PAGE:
Firstly let us accept the reality that bad things can happen anywhere. I've had incidents where I got cheated by locals in Europe but that happened to me in my own country as well. I had to take harassment in the form of abusive catcalls while I was traveling in North India, but that also happened in my own city right next to the street I live in.

So especially If you are a female, whether you are at your own city or elsewhere you cannot afford to take off in protecting/guarding yourself. For any female traveling alone being safe is very important.

One of the things you can do little about is lower safety standards. Largely it’s just a feature of your destination …. Internal travel by plane or train will be safer than bus or taxi; try to insist on a taxi with functioning seatbelts especially for longer trips.

DO take a torch (flashlight) with you for walking about at night, especially in cities where street lighting may be sporadic and the pavement dodgy (manhole covers missing or worse). Think about taking some basic medical kit with you – from Imodium to plasters to antiseptic cream and more; if you’re in a larger group then it makes sense to carry more items than you will want to carry as an individual traveller.

If you hire a car expect a lower quality vehicle and a lower quality road surface and lower quality adherence to traffic rules from your fellow road users so consider paying for a driver too if your budget is up to it.

12. Have strong belief in your instincts

The worst things happen when we ignore the hints that our guts tell us. If you think it's getting darker or the streets are getting deserted, time to go back. If a cab driver seems to be creepy then skip taking it. If you think someone is talking to you or behaving in a way you are not comfortable with then think of immediate escape plans. Staying safe while traveling is better than being sorry.

13. Be Responsible

Always be in your senses, Do not leave hints to strangers that you are vulnerable. Not Trusting strangers is not an option when you are traveling alone, but have control over what you talk and tell them about yourself at least at first. Never tell a stranger that you don't know anyone in that place and that you are traveling alone. Play it maturely and let them have a feeling that if they try to harm you they will be in trouble.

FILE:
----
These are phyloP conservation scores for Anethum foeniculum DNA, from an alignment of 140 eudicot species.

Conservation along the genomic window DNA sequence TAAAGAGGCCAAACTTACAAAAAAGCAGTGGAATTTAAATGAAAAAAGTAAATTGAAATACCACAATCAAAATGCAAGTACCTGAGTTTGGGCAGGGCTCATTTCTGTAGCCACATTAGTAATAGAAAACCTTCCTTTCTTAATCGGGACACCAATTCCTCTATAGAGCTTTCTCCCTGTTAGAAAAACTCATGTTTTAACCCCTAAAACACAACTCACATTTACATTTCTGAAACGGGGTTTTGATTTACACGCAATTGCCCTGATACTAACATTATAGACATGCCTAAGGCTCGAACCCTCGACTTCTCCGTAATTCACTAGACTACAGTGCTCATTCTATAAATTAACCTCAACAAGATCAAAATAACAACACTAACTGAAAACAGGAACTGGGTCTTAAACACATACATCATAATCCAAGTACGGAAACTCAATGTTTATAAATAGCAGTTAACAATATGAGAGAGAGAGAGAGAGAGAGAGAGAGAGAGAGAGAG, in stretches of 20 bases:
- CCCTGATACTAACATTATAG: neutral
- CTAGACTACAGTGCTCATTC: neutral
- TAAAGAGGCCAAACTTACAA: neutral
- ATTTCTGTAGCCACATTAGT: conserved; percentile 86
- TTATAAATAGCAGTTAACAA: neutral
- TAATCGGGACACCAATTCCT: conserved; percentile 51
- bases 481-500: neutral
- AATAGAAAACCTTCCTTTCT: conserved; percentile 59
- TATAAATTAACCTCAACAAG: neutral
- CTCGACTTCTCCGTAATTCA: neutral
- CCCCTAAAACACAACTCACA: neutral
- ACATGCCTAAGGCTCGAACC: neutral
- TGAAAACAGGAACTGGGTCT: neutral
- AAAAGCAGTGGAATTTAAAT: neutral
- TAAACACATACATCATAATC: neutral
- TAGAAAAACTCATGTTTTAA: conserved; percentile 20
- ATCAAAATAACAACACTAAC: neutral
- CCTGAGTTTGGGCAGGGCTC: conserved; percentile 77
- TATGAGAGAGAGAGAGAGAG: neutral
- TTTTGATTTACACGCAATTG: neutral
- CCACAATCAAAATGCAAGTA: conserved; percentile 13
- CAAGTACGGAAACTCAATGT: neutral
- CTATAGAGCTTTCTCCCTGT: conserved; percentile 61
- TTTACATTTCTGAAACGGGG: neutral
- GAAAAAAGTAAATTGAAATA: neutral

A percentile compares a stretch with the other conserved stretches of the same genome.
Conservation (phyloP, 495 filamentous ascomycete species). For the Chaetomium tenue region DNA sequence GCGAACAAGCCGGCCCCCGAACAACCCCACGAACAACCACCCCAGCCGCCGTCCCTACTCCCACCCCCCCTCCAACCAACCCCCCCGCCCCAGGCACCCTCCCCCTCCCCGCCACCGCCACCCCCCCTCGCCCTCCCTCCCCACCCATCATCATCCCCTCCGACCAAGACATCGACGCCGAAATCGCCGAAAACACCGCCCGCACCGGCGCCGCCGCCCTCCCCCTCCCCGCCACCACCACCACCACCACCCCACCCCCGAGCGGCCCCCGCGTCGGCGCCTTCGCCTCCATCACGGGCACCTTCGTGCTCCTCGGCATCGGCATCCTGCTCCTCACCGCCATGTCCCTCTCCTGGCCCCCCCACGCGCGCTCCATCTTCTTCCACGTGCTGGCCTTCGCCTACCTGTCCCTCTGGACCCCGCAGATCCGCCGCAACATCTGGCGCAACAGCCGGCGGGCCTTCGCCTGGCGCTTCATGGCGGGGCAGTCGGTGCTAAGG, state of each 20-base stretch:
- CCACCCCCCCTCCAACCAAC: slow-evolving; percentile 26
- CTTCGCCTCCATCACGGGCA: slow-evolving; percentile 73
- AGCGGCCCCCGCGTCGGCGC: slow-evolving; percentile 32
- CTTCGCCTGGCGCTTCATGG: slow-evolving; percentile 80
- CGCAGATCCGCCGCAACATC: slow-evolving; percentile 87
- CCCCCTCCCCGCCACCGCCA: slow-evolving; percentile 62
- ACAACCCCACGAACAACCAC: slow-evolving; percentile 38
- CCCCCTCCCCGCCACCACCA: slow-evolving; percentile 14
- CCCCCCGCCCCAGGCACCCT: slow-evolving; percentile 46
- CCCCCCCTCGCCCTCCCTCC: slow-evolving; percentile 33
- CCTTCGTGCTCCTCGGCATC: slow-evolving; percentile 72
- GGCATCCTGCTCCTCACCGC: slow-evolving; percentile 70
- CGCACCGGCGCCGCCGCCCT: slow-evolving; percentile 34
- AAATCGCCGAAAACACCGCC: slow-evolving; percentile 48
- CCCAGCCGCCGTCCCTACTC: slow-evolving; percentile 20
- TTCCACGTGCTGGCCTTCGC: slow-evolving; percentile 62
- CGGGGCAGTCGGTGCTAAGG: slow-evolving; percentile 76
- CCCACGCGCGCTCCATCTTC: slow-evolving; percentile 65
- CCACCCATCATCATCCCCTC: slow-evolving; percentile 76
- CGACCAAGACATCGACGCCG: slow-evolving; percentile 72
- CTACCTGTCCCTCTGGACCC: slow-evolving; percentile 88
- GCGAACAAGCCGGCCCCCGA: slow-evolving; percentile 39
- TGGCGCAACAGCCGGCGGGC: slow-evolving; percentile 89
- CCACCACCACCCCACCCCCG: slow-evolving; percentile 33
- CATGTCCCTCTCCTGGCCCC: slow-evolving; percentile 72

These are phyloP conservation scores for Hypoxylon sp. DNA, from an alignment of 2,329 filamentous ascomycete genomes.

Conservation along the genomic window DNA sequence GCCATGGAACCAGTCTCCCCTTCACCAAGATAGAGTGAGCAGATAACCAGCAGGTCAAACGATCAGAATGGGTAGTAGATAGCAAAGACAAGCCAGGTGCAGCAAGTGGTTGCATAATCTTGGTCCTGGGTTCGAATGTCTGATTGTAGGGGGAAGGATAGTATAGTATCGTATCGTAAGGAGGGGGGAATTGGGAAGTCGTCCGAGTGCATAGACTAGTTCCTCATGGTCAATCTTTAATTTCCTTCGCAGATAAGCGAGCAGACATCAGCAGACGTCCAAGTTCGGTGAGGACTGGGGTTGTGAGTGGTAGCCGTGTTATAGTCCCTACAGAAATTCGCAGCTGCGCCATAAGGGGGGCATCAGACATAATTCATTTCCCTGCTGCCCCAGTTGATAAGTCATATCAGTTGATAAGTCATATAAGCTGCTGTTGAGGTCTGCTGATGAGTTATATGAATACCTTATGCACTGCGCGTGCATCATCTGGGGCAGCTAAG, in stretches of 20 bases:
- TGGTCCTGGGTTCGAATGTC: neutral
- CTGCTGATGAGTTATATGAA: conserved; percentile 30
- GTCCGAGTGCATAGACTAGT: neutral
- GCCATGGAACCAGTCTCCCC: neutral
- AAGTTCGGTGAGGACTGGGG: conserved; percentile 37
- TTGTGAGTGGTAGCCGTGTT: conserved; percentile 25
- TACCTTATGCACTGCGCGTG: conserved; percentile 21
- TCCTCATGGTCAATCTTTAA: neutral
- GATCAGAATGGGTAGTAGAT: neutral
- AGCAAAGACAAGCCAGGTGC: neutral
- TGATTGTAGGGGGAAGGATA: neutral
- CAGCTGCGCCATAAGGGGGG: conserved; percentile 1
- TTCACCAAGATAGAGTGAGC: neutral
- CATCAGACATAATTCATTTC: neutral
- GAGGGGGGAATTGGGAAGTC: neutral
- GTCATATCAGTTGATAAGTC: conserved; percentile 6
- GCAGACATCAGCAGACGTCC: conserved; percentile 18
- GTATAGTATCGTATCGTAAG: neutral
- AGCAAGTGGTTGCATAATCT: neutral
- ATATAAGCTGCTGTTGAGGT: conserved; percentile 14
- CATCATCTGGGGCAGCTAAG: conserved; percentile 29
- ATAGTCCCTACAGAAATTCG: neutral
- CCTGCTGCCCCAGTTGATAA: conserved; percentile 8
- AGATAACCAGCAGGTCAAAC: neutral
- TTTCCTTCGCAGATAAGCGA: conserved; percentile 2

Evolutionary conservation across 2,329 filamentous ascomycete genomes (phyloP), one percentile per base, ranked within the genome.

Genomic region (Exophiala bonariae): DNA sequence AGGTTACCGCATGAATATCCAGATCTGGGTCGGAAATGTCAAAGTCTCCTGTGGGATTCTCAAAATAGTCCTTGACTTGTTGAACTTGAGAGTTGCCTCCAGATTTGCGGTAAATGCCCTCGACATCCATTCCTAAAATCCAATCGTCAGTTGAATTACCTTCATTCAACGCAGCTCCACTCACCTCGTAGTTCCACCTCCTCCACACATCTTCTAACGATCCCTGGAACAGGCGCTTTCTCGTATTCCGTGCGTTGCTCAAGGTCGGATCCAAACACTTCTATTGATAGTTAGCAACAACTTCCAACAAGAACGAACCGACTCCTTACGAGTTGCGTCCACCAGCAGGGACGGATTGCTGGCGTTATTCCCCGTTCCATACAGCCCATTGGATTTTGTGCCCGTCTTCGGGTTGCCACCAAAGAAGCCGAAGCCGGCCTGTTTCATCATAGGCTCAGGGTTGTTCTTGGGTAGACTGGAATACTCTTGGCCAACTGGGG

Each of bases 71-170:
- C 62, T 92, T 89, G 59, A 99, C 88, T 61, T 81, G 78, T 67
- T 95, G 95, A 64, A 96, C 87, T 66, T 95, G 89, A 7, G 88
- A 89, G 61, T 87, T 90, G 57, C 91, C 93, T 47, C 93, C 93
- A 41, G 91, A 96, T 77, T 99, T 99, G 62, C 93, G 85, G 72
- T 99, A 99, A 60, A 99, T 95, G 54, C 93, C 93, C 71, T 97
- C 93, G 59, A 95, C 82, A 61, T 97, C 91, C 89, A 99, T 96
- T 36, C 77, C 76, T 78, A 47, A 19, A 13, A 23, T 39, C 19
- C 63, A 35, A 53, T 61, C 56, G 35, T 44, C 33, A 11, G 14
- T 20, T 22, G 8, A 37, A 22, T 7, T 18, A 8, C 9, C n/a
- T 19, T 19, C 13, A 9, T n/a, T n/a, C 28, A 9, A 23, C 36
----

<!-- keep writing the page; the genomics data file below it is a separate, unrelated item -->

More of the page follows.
Understand local cultures and traditions, dress up and behave accordingly. DON’T go telling the locals how much better things are where you come from (even if you think they are). DO compliment them on.

14. Money

Always let your family or friends know your whereabouts. Unless you are looking for deep solitude, always carry a phone with a local SIM card. It not only comes to help in panic situations but it's also very important to let our loved ones know that we are safe. Keep the numbers of you host/hostel front desk saved on your phone (keeping a written note also helps just in case).

Always distribute money and copies of your passport and visa in multiple places. Keep half money and cards in pocket or handbag. The rest in the backpack and some if you have a luggage bag. There is nothing wrong with preparing for the worst. Keep pepper spray or a taser handy.

Yes, you’re rich so there will be people who want your money. You’ll be charged more for goods and services (negotiate gracefully but DON’T get worked up about this fact – if the price is still too high just walk away). People will be tempted to relieve you of precious pieces of paper (banknotes) and objects (mobile phones, cameras) if you handle them blatantly and carelessly.

Some may try violence on you as individuals or in groups. The last is always the most unpleasant – and advice can only be the same as at home: Learn in advance what risky areas to avoid, leave anything you don’t need in your hotel, keep cash on your person in several places so you can hand over only a small part of what you have on you, if there’s a real threat of violence and you’re not a marine then DO give them something.

DO make sure you know the price before you buy - especially for things you can’t hand back. If there’s no meter in the taxi agree the fare up front. That tea ceremony in a side alley in Beijing – check the price before you drink a sip. Well, actually, don’t go in in the first place as it’s guaranteed to be a scam, but in case you didn’t know that check the price before you take a sip.

15. Food hygiene

Research very well about the place you are going to. Do's and Don'ts. Speak with local hosts or local people before you go there. On day one, try to reach during the daylight. Take toilet paper, soap (flakes or liquid), wet wipes etc. with you for visiting establishments which may (or may not) have water but nothing else.

Never eat anything that has not been recently cooked (fried street food is fine) or that you have peeled yourself with clean hands. Eat unpeeled fruit and salads only if prepared in environments where you trust the hygiene standards – upmarket hotels and restaurants should be OK.

DON’T drink cold drinks except from bottles or cans. DO make sure the seal on bottled water is not broken though fake seals are now increasingly common in some countries – if that worries you go for glass water bottles with a crown top whenever they’re on offer!

DON’T drink the tap water. DON’T accept ice in your drinks (unless you’re sure it comes from pure water).

These are just a few must safety precautions to keep in mind. But there will be permutations and combinations of situations which you will have to handle on your own. But it's worthwhile:)
Kalyan Panja Kalyan Panja Author